Journal Article

The Clinical Pharmacokinetics of Rifampin and Ethambutol in HIV-Infected Persons with Tuberculosis

David C. Perlman, Yoninah Segal, Susan Rosenkranz, Petrie M. Rainey, Rory P. Remmel, Nadim Salomon, Richard Hafner and Charles A. Peloquin

in Clinical Infectious Diseases

Published on behalf of Infectious Diseases Society of America

Volume 41, issue 11, pages 1638-1647
Published in print December 2005 | ISSN: 1058-4838
Published online December 2005 | e-ISSN: 1537-6591 | DOI: http://dx.doi.org/10.1086/498024
The Clinical Pharmacokinetics of Rifampin and Ethambutol in HIV-Infected Persons with Tuberculosis

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Background. The pharmacokinetics of rifampin and ethambutol in HIV-infected patients with tuberculosis (TB) are incompletely characterized. We examined the pharmacokinetics of rifampin and ethambutol in a cohort of patients with HIV-related TB who were treated in the United States.

Methods. Serum drug concentrations were determined 2, 6, and 10 h after dosing in 36 HIV-infected patients with TB who were taking rifampin and in 49 who were taking ethambutol. Observed serum concentrations were compared with published normal ranges and published data.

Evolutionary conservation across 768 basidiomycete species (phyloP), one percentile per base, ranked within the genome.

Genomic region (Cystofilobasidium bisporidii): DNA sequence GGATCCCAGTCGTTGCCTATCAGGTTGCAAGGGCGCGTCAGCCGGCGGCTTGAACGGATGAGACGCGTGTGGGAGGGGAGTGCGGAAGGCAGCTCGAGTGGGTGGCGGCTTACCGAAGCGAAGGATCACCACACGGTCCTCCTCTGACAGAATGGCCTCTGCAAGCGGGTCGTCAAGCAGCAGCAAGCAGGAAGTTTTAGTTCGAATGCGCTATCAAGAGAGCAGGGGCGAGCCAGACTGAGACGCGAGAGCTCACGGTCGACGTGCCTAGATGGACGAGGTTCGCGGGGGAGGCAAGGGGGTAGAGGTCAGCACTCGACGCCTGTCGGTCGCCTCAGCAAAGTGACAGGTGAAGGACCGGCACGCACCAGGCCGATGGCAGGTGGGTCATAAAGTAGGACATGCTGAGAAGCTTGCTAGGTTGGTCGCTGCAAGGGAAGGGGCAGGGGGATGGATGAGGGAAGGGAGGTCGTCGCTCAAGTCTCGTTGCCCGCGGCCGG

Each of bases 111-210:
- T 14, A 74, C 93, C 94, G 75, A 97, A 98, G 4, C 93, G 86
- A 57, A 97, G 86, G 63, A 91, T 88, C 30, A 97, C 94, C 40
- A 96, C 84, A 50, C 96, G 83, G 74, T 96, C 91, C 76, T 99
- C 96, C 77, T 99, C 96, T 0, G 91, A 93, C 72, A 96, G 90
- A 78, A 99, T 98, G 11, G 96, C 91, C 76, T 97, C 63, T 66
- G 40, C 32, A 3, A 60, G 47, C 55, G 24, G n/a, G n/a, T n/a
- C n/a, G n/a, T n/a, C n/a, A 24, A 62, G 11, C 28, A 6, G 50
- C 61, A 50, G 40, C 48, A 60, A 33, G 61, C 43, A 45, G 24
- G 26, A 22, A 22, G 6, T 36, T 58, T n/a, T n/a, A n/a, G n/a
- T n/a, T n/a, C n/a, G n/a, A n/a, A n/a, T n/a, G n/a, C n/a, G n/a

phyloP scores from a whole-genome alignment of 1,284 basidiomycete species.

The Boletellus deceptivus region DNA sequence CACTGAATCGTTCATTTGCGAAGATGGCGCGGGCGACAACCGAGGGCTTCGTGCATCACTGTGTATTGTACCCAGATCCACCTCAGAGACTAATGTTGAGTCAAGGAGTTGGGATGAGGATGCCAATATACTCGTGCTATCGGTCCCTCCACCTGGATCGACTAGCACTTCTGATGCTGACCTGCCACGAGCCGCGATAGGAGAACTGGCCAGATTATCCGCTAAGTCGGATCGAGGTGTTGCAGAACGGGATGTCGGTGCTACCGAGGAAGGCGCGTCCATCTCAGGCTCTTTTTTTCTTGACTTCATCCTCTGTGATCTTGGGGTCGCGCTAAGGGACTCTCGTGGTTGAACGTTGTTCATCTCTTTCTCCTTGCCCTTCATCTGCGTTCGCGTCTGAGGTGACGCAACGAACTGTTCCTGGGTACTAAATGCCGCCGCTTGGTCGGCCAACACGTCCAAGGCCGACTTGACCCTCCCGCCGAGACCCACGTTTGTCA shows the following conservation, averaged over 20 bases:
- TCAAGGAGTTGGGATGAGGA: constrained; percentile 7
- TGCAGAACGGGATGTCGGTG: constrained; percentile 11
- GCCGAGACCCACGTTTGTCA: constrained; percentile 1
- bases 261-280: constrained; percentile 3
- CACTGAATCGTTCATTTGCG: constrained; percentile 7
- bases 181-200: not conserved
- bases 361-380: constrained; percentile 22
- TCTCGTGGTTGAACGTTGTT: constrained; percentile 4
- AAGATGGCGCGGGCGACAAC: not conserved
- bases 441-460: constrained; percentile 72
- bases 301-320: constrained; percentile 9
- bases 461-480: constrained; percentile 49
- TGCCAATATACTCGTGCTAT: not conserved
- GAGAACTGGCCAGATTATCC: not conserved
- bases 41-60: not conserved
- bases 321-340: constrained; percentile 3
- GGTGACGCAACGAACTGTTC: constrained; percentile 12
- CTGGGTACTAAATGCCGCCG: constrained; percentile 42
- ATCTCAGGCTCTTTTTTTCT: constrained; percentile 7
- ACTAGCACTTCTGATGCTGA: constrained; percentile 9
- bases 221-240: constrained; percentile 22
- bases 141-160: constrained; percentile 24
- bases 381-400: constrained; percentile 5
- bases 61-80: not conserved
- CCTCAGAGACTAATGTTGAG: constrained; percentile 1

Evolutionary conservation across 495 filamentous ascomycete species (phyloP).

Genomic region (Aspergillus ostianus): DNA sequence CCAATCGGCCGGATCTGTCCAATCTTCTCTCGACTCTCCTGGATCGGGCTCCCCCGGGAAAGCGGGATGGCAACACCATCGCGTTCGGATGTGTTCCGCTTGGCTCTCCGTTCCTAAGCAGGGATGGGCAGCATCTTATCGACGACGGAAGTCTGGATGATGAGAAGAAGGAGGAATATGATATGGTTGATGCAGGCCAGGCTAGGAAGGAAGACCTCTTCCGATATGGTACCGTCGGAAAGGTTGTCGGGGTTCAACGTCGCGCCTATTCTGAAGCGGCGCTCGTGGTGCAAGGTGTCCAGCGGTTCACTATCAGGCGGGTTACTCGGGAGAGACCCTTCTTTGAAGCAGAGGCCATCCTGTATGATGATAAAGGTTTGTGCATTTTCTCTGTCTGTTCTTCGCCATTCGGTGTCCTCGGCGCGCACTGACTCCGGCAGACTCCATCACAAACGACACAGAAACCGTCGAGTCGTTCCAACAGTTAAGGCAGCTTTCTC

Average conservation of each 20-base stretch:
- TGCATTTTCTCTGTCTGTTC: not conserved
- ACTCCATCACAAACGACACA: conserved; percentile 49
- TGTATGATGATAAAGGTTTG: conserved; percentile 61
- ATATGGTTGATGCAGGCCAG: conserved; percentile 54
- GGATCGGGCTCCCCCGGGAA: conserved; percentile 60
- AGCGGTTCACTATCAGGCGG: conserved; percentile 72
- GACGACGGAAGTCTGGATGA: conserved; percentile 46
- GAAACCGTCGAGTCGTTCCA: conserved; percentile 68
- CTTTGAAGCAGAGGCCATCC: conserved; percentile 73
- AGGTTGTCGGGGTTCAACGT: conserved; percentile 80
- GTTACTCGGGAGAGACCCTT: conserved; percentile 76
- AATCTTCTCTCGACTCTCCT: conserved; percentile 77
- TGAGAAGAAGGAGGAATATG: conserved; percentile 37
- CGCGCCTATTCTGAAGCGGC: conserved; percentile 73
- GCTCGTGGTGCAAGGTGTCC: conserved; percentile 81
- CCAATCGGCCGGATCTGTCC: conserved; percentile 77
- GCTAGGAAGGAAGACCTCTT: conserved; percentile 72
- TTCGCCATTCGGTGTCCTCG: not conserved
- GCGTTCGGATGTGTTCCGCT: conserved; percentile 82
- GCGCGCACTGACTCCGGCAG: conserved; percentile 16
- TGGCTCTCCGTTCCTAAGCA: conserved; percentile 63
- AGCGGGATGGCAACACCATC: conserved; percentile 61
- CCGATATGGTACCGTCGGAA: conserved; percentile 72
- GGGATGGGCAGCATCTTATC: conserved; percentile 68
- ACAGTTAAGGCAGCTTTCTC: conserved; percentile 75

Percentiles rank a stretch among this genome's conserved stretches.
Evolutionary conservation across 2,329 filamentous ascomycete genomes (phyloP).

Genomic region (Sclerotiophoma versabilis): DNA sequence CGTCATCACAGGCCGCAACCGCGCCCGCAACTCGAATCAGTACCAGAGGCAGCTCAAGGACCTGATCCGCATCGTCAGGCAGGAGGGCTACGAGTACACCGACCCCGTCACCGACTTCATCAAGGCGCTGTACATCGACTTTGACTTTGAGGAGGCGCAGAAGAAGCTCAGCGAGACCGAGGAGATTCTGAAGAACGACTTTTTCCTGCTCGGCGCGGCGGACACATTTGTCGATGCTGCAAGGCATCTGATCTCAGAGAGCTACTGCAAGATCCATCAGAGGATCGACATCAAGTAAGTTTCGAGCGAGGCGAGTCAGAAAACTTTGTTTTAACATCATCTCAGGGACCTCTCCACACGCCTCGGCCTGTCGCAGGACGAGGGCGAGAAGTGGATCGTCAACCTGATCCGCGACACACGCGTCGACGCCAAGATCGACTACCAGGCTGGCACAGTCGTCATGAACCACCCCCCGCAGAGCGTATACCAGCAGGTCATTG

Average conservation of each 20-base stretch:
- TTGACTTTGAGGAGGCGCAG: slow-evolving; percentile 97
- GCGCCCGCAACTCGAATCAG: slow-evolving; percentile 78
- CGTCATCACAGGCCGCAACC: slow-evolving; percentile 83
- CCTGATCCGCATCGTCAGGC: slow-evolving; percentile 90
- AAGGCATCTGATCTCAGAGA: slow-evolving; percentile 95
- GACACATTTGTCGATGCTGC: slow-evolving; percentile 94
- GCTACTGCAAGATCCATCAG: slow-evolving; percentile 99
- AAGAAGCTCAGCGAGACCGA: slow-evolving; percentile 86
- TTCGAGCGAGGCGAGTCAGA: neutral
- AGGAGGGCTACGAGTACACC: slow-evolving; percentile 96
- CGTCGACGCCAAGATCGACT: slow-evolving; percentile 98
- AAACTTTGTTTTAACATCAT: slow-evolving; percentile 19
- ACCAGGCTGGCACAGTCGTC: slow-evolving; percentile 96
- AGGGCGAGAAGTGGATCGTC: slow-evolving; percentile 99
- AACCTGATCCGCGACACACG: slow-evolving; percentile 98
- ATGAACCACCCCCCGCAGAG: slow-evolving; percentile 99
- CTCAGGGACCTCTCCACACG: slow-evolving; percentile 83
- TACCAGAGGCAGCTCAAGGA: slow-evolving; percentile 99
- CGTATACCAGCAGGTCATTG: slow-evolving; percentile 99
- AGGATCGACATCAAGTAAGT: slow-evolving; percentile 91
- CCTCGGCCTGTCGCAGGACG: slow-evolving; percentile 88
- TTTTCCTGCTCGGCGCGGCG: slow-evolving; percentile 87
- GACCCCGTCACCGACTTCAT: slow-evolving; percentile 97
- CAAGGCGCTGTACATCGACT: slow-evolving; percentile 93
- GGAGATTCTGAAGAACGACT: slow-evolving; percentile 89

Results. With daily dosing of rifampin (600 mg), 26 (77%) of 34 patients (95% confidence interval [CI], 59%-89%]) had a low maximum concentration of rifampin (<8 µg/mL), and 12 (35%; 95% CI, 20%-54%) had a very low maximum concentration (<4 µg/mL). With intermittent rifampin dosing (600 mg), 13 (68%) of 19 patients (95% CI, 44%-85%) had a low maximum concentration of rifampin, and 5 (26%; 95% CI, 11%-50%) had a very low maximum concentration. With daily ethambutol dosing (20 mg/kg), 33 (69%) of 48 patients (95% CI, 55%-81%) had a low maximum concentration of ethambutol (<2 µg/mL), and 18 (38%; 95% CI, 24%-53%) had a very low maximum concentration (<1 µg/mL). With intermittent ethambutol dosing (50 mg/kg twice weekly or 30 mg/kg thrice weekly), 13 (72%) of 18 patients (95% CI, 47%-88%) had a low maximum concentration of ethambutol (<4 µg/mL), and 5 (28%; 95% CI, 12%-54%]) had a very low maximum concentration (<2 µg/mL).

Conclusions. In HIV-infected patients with TB who are receiving rifampin and ethambutol, low maximum concentrations of rifampin and ethambutol were common. For patients with HIV-related TB, therapeutic monitoring of rifampin and ethambutol levels may help clinicians achieve target serum concentrations.

Journal Article.  4769 words.  Illustrated.

Subjects: Infectious Diseases ; Immunology ; Public Health and Epidemiology ; Microbiology

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